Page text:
As the COVID-19 pandemic creates surges in acute care, many imaging departments are experiencing a decrease in volume, due to patients deferring or canceling non-urgent appointments and surgeries. The impact of this makes it painfully obvious that — because imaging departments rely on a fee-for-service model – when the volume is down, finances suffer. As an aspect of healthcare that has historically been hyper-focused on volume, adoption of a value-based care approach in radiology has evolved slowly, even before the pandemic. Despite the hurdles COVID-19 has presented, the rationale behind value-based care remains – there is a need to drive improved patient outcomes at a lower cost – and healthcare reimbursement will continue to shift, encouraging quality care and enhanced patient experiences. Radiology can take an important role in realizing this transformation, influencing the entire process of early diagnosis, efficient treatment, and follow-up care.
So how can imaging departments thrive when confronted with a value-based care model? One way is to make sure referrers value radiologists’ expertise as part of the care team. Active participation in care team discussions, as well as case study presentations, can demonstrate the extent to which imaging affects outcomes. Imaging departments can also invest in building referrals for areas where imaging intersects more directly with care, such as oncology. But perhaps the most direct way is to focus on an area over which the imaging department has the most control: the cost-effective use of resources. The strategies chosen today could help or hurt a practice in the future, and departments should look toward reliable technology that delivers consistent results and allows staff to focus less on technical issues and more on patient care.
An efficient department with the right mix of technology can thrive in a value-based healthcare environment. Answering these three questions can guide your technology strategy and help you weather the pandemic disruption and the continuing adoption of value-based care:
Are your imaging systems appropriate for your patient demand?
As it relates to value-based care, you can expect the future to entail less “confirmation” imaging and more investigational, prevention-focused imaging. However, different imaging solutions have different purposes; while confirmation CT studies don’t demand as high performance, investigational imaging will often require more sophisticated systems with the image quality and performance to support complex studies and confident diagnoses, and potentially even spot incidental findings that circumvent health issues down the line. When purchasing new systems, consider the type of studies that make up the majority of your business, as well as new areas in which you’d like to increase expertise and referrals.
How cost-effective are your imaging technology operations?
Consider every aspect of your operation to uncover opportunities to decrease costs without affecting quality. For best results, involve the entire imaging department team in these explorations. One possible budget drain is consumables. Sometimes the easiest way to service your car is by bringing it to the dealer, but that’s not always the most cost-effective option. The same goes for imaging technology; be sure to consider third-party options, in addition to Original Equipment Manufacturer (OEM) parts. Today, alternate parts are available for almost every piece of your organization, even technically sophisticated components such as x-ray tubes.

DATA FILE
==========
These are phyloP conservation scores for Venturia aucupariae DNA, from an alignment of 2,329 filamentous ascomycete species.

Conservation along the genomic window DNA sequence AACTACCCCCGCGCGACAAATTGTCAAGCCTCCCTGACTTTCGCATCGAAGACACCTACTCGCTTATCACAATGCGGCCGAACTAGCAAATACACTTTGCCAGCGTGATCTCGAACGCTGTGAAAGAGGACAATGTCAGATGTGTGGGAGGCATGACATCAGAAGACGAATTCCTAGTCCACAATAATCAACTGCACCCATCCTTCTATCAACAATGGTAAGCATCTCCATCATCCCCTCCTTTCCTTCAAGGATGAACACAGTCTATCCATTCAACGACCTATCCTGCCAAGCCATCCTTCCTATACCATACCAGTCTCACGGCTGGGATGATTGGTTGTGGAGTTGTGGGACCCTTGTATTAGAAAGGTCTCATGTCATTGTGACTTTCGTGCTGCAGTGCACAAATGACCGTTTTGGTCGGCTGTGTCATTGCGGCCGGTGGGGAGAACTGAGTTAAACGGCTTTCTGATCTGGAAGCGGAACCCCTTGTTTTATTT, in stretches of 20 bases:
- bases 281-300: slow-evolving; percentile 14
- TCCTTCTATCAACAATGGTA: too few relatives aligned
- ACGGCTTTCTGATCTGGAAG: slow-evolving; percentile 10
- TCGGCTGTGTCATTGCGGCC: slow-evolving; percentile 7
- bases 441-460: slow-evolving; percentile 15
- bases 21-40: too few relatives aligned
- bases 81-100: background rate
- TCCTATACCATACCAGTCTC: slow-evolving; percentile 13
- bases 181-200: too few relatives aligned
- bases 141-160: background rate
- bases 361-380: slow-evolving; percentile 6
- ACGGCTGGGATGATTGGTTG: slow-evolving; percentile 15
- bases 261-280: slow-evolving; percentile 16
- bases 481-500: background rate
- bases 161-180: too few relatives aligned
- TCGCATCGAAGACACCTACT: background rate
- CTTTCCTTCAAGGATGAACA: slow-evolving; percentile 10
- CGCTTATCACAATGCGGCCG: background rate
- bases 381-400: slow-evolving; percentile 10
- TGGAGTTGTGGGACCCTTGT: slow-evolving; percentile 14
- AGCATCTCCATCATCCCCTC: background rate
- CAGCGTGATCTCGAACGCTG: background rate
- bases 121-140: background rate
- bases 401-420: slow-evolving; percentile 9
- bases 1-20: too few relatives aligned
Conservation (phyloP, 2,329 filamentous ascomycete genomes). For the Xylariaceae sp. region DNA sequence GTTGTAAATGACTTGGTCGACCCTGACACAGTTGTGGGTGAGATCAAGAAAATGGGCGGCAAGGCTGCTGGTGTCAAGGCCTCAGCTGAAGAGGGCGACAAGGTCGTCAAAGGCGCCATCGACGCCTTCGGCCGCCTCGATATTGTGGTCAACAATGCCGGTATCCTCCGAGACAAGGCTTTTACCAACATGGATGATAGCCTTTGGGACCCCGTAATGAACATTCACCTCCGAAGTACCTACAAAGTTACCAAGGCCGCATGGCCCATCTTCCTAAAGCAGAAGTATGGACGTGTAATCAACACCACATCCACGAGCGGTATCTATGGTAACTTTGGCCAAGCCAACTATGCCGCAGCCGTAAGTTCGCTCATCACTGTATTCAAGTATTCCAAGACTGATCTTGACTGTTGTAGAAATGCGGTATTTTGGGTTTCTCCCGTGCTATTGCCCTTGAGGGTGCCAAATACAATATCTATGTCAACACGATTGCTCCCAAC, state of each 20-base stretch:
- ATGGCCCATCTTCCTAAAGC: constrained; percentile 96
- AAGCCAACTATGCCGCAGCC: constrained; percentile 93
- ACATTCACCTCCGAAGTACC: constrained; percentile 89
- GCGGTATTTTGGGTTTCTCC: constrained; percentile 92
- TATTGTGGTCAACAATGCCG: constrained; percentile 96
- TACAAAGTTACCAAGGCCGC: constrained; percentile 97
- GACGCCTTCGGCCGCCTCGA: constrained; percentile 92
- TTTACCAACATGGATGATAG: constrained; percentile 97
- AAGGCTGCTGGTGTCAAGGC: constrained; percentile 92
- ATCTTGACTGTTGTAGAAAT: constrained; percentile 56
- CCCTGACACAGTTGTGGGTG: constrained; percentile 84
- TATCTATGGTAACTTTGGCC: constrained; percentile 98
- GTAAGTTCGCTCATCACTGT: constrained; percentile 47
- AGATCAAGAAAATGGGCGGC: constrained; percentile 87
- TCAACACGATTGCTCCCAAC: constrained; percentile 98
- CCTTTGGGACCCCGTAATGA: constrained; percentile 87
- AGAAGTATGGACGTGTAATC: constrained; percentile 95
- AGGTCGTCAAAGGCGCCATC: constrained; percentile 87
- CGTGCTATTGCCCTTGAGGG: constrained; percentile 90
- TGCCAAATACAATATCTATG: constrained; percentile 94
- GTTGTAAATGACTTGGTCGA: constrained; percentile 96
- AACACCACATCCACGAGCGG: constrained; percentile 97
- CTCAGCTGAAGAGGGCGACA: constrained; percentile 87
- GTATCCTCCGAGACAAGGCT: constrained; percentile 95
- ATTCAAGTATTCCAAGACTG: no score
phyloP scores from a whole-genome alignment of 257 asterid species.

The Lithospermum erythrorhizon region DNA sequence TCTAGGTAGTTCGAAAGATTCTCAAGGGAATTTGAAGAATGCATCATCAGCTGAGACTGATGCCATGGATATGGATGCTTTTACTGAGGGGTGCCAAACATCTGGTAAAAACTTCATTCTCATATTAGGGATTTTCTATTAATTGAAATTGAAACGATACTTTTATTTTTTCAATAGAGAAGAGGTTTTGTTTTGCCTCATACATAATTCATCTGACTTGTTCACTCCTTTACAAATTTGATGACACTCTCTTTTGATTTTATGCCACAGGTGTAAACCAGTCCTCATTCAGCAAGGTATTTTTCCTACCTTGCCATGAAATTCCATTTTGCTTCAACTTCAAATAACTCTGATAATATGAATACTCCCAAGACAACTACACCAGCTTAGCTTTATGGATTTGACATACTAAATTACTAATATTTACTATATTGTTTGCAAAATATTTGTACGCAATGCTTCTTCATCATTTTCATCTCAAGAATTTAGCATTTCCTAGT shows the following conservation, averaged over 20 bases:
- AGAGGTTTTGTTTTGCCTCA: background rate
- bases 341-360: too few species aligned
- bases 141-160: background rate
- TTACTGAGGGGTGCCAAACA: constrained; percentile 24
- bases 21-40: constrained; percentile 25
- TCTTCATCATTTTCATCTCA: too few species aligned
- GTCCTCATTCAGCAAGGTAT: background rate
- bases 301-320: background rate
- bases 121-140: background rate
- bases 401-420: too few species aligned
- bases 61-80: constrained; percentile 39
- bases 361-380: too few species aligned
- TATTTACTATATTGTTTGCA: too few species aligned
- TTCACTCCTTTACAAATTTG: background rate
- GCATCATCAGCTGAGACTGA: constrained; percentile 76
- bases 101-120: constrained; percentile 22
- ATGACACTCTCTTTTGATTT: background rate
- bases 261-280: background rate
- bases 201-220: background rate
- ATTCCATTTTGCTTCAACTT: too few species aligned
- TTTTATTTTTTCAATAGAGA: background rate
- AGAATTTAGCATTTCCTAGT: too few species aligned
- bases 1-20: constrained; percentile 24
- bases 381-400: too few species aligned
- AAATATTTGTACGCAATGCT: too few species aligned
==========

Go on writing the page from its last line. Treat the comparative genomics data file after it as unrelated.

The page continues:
Is your technology reliable?
Speed to diagnosis may impact patient outcomes. Your referrers are looking for a quick turnaround of imaging studies. Highly advanced technology with reliable uptime can help you become a partner of choice, and reduce time spent maintaining equipment. For example, radiation oncology depends on CT for treatment planning, and oncologists need radiology partners who have CT systems that are dependable, integrate easily into their workflow, and do not distract from patient care. Even a small change, such as CT tubes that use highly reliable liquid metal bearings to eliminate the need to wait for tube cooling between studies, will impact your throughput and thus your ability to meet referrers’ needs.
Are you putting unnecessary stress on your imaging systems?
Educate all system users about manufacturer-recommended procedures for system use and upkeep to keep your systems running at high performance. For example, shutting the system down by turning off the power, rather than by following manufacturer-recommended procedures, places unnecessary stress on components that need time to cool.
While it’s important to take a measured approach as we navigate the repercussions of COVID-19, now is the time to begin adapting to value-based care. As the pandemic has taught us, a nimble imaging department can adapt to changing circumstances and create lasting value. Revisit these questions frequently, because consistent assessment and vigilance is key to a department’s success.